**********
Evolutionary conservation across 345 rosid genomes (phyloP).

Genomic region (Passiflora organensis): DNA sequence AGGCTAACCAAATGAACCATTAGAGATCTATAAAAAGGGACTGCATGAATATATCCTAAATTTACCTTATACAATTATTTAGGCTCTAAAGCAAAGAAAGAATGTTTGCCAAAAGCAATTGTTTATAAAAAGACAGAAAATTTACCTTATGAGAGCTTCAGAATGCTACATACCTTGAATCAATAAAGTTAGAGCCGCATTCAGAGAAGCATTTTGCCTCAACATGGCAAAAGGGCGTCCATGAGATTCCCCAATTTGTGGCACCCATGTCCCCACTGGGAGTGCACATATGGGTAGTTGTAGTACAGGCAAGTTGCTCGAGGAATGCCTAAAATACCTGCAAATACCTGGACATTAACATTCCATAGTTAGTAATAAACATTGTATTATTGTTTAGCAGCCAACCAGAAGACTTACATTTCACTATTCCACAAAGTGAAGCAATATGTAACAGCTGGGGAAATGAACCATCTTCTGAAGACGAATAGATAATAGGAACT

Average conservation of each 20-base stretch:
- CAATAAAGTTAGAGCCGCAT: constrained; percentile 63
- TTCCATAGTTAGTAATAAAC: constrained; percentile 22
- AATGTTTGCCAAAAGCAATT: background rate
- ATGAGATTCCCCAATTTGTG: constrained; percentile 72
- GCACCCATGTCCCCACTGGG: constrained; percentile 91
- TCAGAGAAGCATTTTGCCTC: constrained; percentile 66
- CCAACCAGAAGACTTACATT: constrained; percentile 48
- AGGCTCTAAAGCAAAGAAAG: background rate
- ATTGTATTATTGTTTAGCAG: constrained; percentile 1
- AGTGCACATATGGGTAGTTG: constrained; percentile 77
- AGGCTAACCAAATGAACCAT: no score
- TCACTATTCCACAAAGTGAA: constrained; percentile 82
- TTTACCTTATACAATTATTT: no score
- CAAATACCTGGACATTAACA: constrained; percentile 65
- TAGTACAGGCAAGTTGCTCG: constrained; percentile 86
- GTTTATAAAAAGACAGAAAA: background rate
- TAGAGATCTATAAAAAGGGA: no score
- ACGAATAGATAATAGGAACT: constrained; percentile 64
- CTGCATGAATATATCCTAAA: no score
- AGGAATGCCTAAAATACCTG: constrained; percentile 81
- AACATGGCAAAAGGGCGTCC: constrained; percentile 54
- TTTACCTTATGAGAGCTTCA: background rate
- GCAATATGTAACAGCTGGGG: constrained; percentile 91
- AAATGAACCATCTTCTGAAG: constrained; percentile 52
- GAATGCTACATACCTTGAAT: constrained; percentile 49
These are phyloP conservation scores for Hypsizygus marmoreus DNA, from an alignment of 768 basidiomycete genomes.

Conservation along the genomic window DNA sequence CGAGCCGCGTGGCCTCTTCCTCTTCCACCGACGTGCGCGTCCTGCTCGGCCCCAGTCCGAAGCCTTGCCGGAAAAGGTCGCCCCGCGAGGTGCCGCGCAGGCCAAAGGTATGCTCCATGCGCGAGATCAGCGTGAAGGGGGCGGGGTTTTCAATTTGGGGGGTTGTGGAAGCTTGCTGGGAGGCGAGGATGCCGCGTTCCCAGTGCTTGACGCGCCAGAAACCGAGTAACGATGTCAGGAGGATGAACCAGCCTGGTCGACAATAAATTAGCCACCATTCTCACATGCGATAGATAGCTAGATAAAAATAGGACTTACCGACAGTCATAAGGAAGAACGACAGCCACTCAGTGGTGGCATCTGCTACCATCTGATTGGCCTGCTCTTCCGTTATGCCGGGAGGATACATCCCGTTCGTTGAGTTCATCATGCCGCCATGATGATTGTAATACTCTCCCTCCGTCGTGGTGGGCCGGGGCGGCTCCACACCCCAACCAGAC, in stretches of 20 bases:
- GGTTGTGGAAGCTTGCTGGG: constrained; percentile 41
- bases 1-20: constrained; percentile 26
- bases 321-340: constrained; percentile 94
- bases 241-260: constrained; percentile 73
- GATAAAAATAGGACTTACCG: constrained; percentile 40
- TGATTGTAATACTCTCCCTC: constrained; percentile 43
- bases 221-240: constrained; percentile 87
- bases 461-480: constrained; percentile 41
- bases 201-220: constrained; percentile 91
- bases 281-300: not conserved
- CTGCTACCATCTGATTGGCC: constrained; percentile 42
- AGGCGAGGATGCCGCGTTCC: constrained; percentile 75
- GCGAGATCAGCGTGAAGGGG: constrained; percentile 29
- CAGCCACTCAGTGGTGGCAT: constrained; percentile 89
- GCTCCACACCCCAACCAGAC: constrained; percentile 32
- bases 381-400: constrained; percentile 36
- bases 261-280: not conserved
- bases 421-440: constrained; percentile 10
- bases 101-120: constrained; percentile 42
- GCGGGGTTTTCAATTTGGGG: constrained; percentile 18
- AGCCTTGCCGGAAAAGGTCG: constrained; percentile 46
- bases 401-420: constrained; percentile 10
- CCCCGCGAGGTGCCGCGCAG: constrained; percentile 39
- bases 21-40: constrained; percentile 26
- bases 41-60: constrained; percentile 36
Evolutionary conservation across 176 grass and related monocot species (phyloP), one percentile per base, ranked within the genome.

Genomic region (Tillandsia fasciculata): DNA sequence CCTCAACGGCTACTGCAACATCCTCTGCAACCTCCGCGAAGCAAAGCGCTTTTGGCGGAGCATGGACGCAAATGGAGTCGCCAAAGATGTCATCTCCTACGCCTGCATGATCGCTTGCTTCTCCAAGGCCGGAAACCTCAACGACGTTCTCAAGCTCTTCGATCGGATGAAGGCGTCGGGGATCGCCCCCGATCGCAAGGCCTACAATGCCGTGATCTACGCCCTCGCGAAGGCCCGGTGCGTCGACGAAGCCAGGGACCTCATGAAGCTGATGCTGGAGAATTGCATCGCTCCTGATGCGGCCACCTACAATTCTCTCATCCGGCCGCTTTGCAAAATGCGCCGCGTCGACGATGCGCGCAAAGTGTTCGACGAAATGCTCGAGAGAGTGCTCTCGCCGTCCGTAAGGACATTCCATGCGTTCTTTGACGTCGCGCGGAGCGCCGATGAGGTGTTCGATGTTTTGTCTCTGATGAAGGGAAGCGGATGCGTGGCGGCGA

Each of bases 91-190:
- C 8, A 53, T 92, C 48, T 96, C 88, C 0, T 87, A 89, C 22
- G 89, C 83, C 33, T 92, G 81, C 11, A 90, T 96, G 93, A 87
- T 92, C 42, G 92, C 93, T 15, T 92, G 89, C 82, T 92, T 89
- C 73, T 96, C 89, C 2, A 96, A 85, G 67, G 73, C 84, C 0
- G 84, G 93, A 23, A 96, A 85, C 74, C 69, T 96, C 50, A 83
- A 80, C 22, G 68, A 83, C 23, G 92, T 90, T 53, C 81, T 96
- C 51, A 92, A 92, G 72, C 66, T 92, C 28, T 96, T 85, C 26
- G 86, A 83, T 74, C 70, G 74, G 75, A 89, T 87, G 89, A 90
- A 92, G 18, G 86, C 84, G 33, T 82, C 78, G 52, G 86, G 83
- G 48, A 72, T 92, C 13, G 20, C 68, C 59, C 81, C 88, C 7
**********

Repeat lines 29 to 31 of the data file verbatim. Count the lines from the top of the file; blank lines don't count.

These are phyloP conservation scores for Hypsizygus marmoreus DNA, from an alignment of 768 basidiomycete genomes.

Conservation along the genomic window DNA sequence CGAGCCGCGTGGCCTCTTCCTCTTCCACCGACGTGCGCGTCCTGCTCGGCCCCAGTCCGAAGCCTTGCCGGAAAAGGTCGCCCCGCGAGGTGCCGCGCAGGCCAAAGGTATGCTCCATGCGCGAGATCAGCGTGAAGGGGGCGGGGTTTTCAATTTGGGGGGTTGTGGAAGCTTGCTGGGAGGCGAGGATGCCGCGTTCCCAGTGCTTGACGCGCCAGAAACCGAGTAACGATGTCAGGAGGATGAACCAGCCTGGTCGACAATAAATTAGCCACCATTCTCACATGCGATAGATAGCTAGATAAAAATAGGACTTACCGACAGTCATAAGGAAGAACGACAGCCACTCAGTGGTGGCATCTGCTACCATCTGATTGGCCTGCTCTTCCGTTATGCCGGGAGGATACATCCCGTTCGTTGAGTTCATCATGCCGCCATGATGATTGTAATACTCTCCCTCCGTCGTGGTGGGCCGGGGCGGCTCCACACCCCAACCAGAC, in stretches of 20 bases:
- GGTTGTGGAAGCTTGCTGGG: constrained; percentile 41